Short wrist warmers


And yet another WiP finished 🙂

Started these in January last year, shortly after I learned nalbinding. They were pretty much done, until I decided to knit an edge on the front. Got tired of knitting with black mohair (very hard to see and keep track of stitches, and nearly impossible to unravel) and put them aside for a while. And that while became a very long while 😛


Last night I did the two rounds that were left on one and knitted all of the other edge as well, and I stitched them up this morning. It didn’t take more than an hour in total. I picked up 29 sts for the edge, increased to 42 sts, knit about four rounds, did a round with holes, and then another six rounds. Folded the knitting inwards and stitched along the edge. So nice and comfy 🙂


The black stitches on the wrist edge were really supposed to be the other way around, facing outwards, as it were, but I just couldn’t figure out how to do it. So this is how it went. (Someone said YouTube tutorial? Oh well, next time 😛 )


Needle binding

So I’ve learned nalbinding 🙂 The Scandinavian spelling is nålebinding, which means needle binding. Not sure what to call it, really. I think the most common spelling in English is ‘nalbinding’, but I’m tempted to use the Scandinavian word, being Norwegian and all…

A friend showed me the basic technique last Saturday, when we were gathered for a pre-New Year’s Eve dinner. And this is what I did:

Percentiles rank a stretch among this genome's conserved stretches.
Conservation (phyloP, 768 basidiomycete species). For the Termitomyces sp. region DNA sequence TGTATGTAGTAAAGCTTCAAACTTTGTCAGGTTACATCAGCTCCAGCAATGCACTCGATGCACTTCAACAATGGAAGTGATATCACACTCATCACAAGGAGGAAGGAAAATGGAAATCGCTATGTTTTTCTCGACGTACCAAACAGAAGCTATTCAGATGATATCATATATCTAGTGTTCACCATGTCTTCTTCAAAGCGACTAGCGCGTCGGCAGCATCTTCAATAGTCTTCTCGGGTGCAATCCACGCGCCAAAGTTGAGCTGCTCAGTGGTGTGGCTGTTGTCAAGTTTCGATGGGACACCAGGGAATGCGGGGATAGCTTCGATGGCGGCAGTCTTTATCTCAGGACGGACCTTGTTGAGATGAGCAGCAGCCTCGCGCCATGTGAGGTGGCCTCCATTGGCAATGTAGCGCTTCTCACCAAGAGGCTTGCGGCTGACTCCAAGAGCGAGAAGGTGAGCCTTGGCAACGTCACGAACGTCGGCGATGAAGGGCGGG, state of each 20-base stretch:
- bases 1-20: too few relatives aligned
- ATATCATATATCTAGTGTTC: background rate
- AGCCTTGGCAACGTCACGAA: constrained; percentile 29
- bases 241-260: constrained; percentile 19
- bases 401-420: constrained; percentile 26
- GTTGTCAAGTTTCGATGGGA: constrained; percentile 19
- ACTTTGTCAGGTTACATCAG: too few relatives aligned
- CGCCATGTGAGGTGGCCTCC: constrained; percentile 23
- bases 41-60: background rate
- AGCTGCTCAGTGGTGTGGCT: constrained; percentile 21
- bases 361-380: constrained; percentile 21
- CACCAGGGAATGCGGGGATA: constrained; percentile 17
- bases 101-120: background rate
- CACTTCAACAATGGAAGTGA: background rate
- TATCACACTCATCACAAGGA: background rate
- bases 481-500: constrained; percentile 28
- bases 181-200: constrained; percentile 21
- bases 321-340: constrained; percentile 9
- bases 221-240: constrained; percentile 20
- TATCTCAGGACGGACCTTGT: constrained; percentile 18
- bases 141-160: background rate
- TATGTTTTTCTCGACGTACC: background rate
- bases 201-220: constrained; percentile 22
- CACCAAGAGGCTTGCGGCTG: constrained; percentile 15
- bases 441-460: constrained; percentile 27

I managed a fair first row, bit then I messed up the join and the second round was all wrong. I had no idea what I’d done, and neither did my friend. I didn’t try again for a couple of days, and on Tuesday my friend left town. I don’t have a nalbinding needle of my own, and they’re really hard to find around here, so I figured that was that.

But now, a few days and a million YouTube videos later, I have made this:


I didn’t plan on making a wristwarmer, I really wanted to make a bag or something, but this is what happened. Don’t know if I’ll make another, because this was my first try and I don’t think I’ll be able to repeat it, mistakes and all.


As you can see from this picture, the beginning (green) is very loose and uneven. The first rounds will usually be looser than the rest, but not this much… I found my tension eventually, and by the end of the gray part I was making pretty even stitches. Still not without mistakes, though…